Family of Released Cuban CIA Agent Waiting to Hear From Him

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Cuban students carry a giant national flag in Havana. Enrique De La Osa/Reuters

It's been more than a day since the Cuban government released Rolando Trujillo Sarraff, a former CIA spy who was swapped as part of the historic deal that ended the Cold War rivalry between Washington and Havana.

Yet writing on a blog and on Twitter on Thursday, someone purporting to represent Trujillo Sarraff's relatives said that the family had yet to hear from the former cryptographer who once was a member of Cuba's Directorate of Intelligence.

The New York Times and the Daily Mail reported that the family had not heard anything about Trujillo Sarraff's whereabouts as well. The State Department declined to comment on the matter, though after years in prison in Cuba, it's likely that the American asset is being debriefed by U.S. intelligence officials.

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Rolando Sarraff Trujillo Rolando Sarraff

When President Barack Obama announced the historic breakthrough on Wednesday he praised Trujillo Sarraff—without using his name because his identity is classified—for his work for the U.S. government.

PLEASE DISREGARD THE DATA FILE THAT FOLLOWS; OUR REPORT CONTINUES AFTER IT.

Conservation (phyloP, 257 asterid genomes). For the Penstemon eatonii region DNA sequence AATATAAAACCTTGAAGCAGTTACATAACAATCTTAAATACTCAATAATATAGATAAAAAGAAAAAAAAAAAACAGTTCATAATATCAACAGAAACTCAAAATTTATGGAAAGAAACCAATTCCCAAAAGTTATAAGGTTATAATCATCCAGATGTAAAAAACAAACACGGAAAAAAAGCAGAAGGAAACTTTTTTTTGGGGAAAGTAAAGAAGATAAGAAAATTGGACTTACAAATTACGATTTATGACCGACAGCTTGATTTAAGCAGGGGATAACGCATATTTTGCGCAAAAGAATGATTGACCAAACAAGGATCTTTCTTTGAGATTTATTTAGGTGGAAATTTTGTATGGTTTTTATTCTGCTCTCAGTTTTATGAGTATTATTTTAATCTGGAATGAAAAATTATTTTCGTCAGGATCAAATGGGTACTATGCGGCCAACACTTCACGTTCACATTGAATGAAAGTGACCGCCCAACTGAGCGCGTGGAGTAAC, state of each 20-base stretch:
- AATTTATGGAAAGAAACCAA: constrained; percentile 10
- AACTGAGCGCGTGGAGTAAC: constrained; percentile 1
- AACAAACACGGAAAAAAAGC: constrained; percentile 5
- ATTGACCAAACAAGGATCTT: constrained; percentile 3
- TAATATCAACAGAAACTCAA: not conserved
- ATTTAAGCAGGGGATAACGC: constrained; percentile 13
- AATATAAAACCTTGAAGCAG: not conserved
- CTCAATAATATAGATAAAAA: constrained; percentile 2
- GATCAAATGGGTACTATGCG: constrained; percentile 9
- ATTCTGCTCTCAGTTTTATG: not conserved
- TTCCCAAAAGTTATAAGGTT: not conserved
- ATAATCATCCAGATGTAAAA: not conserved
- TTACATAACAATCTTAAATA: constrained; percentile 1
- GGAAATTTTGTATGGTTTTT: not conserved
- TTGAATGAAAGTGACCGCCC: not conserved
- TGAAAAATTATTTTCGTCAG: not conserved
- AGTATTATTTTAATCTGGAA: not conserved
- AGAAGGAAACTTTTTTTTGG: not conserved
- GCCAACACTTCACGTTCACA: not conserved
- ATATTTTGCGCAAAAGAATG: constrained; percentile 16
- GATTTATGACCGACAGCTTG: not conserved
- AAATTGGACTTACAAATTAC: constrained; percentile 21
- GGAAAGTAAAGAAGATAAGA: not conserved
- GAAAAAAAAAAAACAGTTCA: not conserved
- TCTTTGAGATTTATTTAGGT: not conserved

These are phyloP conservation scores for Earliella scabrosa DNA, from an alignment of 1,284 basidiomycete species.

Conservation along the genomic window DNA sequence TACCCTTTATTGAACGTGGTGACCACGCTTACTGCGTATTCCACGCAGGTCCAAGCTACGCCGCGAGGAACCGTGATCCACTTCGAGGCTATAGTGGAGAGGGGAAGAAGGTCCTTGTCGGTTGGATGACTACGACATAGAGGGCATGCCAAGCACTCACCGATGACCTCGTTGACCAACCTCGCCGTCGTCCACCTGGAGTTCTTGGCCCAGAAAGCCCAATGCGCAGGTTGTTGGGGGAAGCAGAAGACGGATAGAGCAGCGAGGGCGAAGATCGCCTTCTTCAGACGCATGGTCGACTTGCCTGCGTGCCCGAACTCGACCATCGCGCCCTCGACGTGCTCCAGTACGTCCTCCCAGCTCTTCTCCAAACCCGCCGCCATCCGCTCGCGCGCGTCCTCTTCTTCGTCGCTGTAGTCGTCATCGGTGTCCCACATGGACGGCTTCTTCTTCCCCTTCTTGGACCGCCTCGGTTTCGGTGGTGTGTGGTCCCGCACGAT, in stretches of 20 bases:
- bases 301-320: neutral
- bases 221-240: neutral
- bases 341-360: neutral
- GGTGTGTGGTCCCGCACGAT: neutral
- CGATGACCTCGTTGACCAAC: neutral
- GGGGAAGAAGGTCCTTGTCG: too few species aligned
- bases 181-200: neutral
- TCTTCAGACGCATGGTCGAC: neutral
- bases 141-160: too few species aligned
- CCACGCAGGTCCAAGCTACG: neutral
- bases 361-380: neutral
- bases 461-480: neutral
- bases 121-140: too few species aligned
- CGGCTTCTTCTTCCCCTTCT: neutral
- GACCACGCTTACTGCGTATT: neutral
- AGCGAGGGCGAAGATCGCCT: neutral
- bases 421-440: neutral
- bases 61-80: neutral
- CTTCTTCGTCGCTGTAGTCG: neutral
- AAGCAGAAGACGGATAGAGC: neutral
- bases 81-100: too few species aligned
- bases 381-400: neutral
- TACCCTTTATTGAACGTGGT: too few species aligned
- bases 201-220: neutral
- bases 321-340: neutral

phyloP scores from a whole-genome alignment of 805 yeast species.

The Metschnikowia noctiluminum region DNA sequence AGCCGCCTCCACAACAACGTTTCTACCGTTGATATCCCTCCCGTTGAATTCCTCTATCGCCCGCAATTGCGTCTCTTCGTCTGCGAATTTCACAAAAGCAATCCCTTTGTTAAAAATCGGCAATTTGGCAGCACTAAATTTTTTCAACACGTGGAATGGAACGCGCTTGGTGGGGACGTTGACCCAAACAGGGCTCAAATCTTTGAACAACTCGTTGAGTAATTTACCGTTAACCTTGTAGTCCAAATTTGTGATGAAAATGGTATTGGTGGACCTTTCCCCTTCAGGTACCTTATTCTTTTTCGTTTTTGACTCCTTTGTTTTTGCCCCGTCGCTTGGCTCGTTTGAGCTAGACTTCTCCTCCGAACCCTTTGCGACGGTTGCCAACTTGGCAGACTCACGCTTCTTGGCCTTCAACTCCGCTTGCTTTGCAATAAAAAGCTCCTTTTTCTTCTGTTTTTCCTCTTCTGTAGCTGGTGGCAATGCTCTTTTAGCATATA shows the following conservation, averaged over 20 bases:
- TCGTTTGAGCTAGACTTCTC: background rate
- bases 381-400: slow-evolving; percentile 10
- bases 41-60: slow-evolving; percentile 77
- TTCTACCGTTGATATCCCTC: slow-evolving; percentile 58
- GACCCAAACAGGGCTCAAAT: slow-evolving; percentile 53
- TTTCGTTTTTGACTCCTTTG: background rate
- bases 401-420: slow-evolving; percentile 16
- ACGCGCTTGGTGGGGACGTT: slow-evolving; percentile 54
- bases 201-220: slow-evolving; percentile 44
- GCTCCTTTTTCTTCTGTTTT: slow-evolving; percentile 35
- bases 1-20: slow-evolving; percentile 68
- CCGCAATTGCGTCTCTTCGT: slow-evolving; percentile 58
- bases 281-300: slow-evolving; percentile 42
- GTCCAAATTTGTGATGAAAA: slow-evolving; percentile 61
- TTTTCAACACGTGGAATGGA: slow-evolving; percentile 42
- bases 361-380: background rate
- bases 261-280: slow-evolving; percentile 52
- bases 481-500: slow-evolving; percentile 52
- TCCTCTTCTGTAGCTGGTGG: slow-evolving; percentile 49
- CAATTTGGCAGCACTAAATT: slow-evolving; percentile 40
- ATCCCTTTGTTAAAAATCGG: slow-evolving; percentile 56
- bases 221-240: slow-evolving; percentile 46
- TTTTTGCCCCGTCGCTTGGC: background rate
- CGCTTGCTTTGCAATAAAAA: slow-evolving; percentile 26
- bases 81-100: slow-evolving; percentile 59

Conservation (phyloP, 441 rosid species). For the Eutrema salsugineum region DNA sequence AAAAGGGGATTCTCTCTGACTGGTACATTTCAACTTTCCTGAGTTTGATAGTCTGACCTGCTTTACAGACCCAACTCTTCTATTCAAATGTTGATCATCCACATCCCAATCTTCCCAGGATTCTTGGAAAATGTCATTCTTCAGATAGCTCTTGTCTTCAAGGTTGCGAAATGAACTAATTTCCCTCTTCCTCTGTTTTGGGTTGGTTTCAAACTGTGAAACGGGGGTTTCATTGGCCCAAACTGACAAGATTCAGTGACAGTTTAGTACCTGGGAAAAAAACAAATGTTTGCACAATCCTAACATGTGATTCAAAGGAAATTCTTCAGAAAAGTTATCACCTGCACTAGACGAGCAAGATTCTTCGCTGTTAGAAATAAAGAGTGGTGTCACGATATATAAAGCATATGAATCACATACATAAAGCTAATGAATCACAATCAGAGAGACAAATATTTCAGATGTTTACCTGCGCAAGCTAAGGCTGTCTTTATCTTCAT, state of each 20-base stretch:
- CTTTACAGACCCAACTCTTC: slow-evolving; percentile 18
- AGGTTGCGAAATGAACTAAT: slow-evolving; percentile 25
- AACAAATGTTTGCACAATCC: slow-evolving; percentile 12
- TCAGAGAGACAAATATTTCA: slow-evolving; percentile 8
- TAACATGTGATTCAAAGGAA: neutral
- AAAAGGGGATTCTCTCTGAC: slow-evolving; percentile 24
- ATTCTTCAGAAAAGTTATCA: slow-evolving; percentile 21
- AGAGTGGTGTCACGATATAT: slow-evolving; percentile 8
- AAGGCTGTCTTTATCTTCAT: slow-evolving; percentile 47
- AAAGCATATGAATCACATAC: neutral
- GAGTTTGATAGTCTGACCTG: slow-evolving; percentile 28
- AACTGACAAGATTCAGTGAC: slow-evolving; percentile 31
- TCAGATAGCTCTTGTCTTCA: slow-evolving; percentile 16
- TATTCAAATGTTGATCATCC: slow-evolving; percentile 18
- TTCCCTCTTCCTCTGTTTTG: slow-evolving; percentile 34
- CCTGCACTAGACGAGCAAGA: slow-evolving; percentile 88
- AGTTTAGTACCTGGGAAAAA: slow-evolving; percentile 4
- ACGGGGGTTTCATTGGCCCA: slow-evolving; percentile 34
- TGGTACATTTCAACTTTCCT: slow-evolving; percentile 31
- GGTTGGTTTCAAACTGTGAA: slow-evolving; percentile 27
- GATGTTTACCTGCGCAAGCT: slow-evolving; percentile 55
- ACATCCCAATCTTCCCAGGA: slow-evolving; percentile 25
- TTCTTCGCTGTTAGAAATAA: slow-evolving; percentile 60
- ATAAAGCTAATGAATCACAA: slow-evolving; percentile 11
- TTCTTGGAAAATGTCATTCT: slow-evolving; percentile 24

"This man—whose sacrifice has been known to only a few—provided America with the information that led us to arrest the network of Cuban agents that included the men transferred to Cuba today as well as other spies in the United States," the president said. "[He] is now safely on our shores."

On Wednesday, the White House announced that it had swapped three members of a Cuban spy ring for an unidentified asset as part of a historic agreement to end decades of hostility between the two neighboring countries. On the same day, Cuba announced it was releasing Alan Gross, an American contractor imprisoned for five years in Cuba, on humanitarian grounds.

A spokesman for the U.S.'s director of National Intelligence said the unidentified spy in question "provided the information that led to the identification and conviction of Defense Intelligence Agency senior analyst Ana Belen Montes; former Department of State official Walter Kendall Myers and his spouse Gwendolyn Myers; and members of the Red Avispa network, or 'Wasp Network,' in Florida, which included members of the so-called Cuban Five."

Newsweek was among the first publications to identify Trujillo Sarraff as the unnamed asset. "I know of all the Cubans on the list of people in jail, and he is the only one who fits the description," Chris Simmons, a former Defense Intelligence Agency specialist on Cuba said in an interview. "I am 99.9 percent sure that Roly is the guy. [It's] just as a matter of elimination."

Citing unnamed sources, The Miami Herald's Spanish-language edition also pointed to the former cryptographer as the operative, and other publications later followed suit.

Writing on Twitter to Newsweek on Thursday afternoon, the manager of the account that purportedly speaks for the family of Trujillo Sarraff said that they have yet to hear anything: "We still don't know where [he is]."